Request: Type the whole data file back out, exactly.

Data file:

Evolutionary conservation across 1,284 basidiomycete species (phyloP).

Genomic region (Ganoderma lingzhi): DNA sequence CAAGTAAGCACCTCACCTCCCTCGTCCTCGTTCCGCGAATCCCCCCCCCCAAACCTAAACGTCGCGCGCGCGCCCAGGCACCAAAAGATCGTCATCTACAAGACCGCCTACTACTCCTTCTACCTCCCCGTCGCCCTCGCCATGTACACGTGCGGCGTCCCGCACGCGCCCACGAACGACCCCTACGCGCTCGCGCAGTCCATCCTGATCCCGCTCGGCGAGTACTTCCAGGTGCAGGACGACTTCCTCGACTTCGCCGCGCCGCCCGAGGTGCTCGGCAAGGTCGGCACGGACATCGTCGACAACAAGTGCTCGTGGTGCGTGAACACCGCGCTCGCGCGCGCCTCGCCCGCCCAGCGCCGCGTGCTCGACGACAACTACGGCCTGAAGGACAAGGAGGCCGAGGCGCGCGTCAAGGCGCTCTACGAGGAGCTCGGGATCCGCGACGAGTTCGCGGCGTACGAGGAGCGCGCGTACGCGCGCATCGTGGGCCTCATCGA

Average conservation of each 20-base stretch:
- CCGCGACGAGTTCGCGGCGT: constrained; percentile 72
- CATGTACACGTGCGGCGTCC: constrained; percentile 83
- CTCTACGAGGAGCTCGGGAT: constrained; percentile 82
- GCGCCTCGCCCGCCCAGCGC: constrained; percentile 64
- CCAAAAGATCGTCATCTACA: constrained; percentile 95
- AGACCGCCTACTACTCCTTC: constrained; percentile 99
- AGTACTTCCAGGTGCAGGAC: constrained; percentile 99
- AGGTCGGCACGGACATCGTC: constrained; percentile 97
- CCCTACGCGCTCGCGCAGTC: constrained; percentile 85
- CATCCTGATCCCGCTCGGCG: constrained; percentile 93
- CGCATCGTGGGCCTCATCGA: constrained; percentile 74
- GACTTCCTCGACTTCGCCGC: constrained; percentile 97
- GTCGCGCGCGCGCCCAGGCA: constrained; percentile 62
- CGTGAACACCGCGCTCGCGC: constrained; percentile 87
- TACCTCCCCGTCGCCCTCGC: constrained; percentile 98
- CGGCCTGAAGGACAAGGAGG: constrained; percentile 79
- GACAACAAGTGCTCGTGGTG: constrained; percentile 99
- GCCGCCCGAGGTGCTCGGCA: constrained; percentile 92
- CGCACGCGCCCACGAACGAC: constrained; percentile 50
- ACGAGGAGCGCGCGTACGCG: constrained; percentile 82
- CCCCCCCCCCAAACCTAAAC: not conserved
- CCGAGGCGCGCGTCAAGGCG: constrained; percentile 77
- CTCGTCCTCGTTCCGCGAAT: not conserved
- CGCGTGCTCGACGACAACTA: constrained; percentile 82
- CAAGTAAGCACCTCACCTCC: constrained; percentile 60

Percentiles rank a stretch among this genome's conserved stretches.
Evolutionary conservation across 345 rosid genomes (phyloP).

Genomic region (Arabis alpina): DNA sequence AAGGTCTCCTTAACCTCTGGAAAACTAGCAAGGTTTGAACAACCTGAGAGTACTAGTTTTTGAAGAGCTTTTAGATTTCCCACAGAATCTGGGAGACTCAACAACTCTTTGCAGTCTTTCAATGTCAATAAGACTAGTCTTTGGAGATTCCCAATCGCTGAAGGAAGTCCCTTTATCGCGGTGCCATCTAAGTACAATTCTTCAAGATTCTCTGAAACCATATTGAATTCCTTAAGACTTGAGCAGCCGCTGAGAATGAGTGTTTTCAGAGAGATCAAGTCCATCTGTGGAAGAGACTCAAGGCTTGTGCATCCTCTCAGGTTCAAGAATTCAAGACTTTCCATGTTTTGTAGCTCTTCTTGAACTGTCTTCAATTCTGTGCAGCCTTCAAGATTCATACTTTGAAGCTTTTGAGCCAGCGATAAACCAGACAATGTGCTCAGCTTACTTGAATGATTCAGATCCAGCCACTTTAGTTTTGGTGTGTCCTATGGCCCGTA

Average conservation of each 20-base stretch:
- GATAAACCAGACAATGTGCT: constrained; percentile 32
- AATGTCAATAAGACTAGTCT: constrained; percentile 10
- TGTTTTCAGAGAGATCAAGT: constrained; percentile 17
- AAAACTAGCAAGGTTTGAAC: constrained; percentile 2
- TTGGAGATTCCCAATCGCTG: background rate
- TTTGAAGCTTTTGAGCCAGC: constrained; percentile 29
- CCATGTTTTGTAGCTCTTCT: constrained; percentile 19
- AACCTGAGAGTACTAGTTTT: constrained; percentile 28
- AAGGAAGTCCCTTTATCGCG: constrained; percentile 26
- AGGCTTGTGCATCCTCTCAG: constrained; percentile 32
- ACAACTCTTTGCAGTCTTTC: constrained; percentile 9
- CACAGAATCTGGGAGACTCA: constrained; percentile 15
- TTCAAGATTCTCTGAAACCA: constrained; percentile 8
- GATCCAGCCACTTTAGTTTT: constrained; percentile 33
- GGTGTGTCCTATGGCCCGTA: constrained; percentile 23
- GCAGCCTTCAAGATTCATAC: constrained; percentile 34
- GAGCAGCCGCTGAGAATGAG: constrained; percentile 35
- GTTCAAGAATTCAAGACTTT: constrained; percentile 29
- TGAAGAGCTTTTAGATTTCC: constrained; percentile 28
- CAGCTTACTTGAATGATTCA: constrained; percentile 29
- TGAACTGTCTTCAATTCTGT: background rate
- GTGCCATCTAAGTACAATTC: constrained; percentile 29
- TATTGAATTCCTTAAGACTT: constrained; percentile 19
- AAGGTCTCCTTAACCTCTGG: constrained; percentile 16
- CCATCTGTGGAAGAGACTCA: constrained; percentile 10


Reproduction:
Evolutionary conservation across 1,284 basidiomycete species (phyloP).

Genomic region (Ganoderma lingzhi): DNA sequence CAAGTAAGCACCTCACCTCCCTCGTCCTCGTTCCGCGAATCCCCCCCCCCAAACCTAAACGTCGCGCGCGCGCCCAGGCACCAAAAGATCGTCATCTACAAGACCGCCTACTACTCCTTCTACCTCCCCGTCGCCCTCGCCATGTACACGTGCGGCGTCCCGCACGCGCCCACGAACGACCCCTACGCGCTCGCGCAGTCCATCCTGATCCCGCTCGGCGAGTACTTCCAGGTGCAGGACGACTTCCTCGACTTCGCCGCGCCGCCCGAGGTGCTCGGCAAGGTCGGCACGGACATCGTCGACAACAAGTGCTCGTGGTGCGTGAACACCGCGCTCGCGCGCGCCTCGCCCGCCCAGCGCCGCGTGCTCGACGACAACTACGGCCTGAAGGACAAGGAGGCCGAGGCGCGCGTCAAGGCGCTCTACGAGGAGCTCGGGATCCGCGACGAGTTCGCGGCGTACGAGGAGCGCGCGTACGCGCGCATCGTGGGCCTCATCGA

Average conservation of each 20-base stretch:
- CCGCGACGAGTTCGCGGCGT: constrained; percentile 72
- CATGTACACGTGCGGCGTCC: constrained; percentile 83
- CTCTACGAGGAGCTCGGGAT: constrained; percentile 82
- GCGCCTCGCCCGCCCAGCGC: constrained; percentile 64
- CCAAAAGATCGTCATCTACA: constrained; percentile 95
- AGACCGCCTACTACTCCTTC: constrained; percentile 99
- AGTACTTCCAGGTGCAGGAC: constrained; percentile 99
- AGGTCGGCACGGACATCGTC: constrained; percentile 97
- CCCTACGCGCTCGCGCAGTC: constrained; percentile 85
- CATCCTGATCCCGCTCGGCG: constrained; percentile 93
- CGCATCGTGGGCCTCATCGA: constrained; percentile 74
- GACTTCCTCGACTTCGCCGC: constrained; percentile 97
- GTCGCGCGCGCGCCCAGGCA: constrained; percentile 62
- CGTGAACACCGCGCTCGCGC: constrained; percentile 87
- TACCTCCCCGTCGCCCTCGC: constrained; percentile 98
- CGGCCTGAAGGACAAGGAGG: constrained; percentile 79
- GACAACAAGTGCTCGTGGTG: constrained; percentile 99
- GCCGCCCGAGGTGCTCGGCA: constrained; percentile 92
- CGCACGCGCCCACGAACGAC: constrained; percentile 50
- ACGAGGAGCGCGCGTACGCG: constrained; percentile 82
- CCCCCCCCCCAAACCTAAAC: not conserved
- CCGAGGCGCGCGTCAAGGCG: constrained; percentile 77
- CTCGTCCTCGTTCCGCGAAT: not conserved
- CGCGTGCTCGACGACAACTA: constrained; percentile 82
- CAAGTAAGCACCTCACCTCC: constrained; percentile 60

Percentiles rank a stretch among this genome's conserved stretches.
Evolutionary conservation across 345 rosid genomes (phyloP).

Genomic region (Arabis alpina): DNA sequence AAGGTCTCCTTAACCTCTGGAAAACTAGCAAGGTTTGAACAACCTGAGAGTACTAGTTTTTGAAGAGCTTTTAGATTTCCCACAGAATCTGGGAGACTCAACAACTCTTTGCAGTCTTTCAATGTCAATAAGACTAGTCTTTGGAGATTCCCAATCGCTGAAGGAAGTCCCTTTATCGCGGTGCCATCTAAGTACAATTCTTCAAGATTCTCTGAAACCATATTGAATTCCTTAAGACTTGAGCAGCCGCTGAGAATGAGTGTTTTCAGAGAGATCAAGTCCATCTGTGGAAGAGACTCAAGGCTTGTGCATCCTCTCAGGTTCAAGAATTCAAGACTTTCCATGTTTTGTAGCTCTTCTTGAACTGTCTTCAATTCTGTGCAGCCTTCAAGATTCATACTTTGAAGCTTTTGAGCCAGCGATAAACCAGACAATGTGCTCAGCTTACTTGAATGATTCAGATCCAGCCACTTTAGTTTTGGTGTGTCCTATGGCCCGTA

Average conservation of each 20-base stretch:
- GATAAACCAGACAATGTGCT: constrained; percentile 32
- AATGTCAATAAGACTAGTCT: constrained; percentile 10
- TGTTTTCAGAGAGATCAAGT: constrained; percentile 17
- AAAACTAGCAAGGTTTGAAC: constrained; percentile 2
- TTGGAGATTCCCAATCGCTG: background rate
- TTTGAAGCTTTTGAGCCAGC: constrained; percentile 29
- CCATGTTTTGTAGCTCTTCT: constrained; percentile 19
- AACCTGAGAGTACTAGTTTT: constrained; percentile 28
- AAGGAAGTCCCTTTATCGCG: constrained; percentile 26
- AGGCTTGTGCATCCTCTCAG: constrained; percentile 32
- ACAACTCTTTGCAGTCTTTC: constrained; percentile 9
- CACAGAATCTGGGAGACTCA: constrained; percentile 15
- TTCAAGATTCTCTGAAACCA: constrained; percentile 8
- GATCCAGCCACTTTAGTTTT: constrained; percentile 33
- GGTGTGTCCTATGGCCCGTA: constrained; percentile 23
- GCAGCCTTCAAGATTCATAC: constrained; percentile 34
- GAGCAGCCGCTGAGAATGAG: constrained; percentile 35
- GTTCAAGAATTCAAGACTTT: constrained; percentile 29
- TGAAGAGCTTTTAGATTTCC: constrained; percentile 28
- CAGCTTACTTGAATGATTCA: constrained; percentile 29
- TGAACTGTCTTCAATTCTGT: background rate
- GTGCCATCTAAGTACAATTC: constrained; percentile 29
- TATTGAATTCCTTAAGACTT: constrained; percentile 19
- AAGGTCTCCTTAACCTCTGG: constrained; percentile 16
- CCATCTGTGGAAGAGACTCA: constrained; percentile 10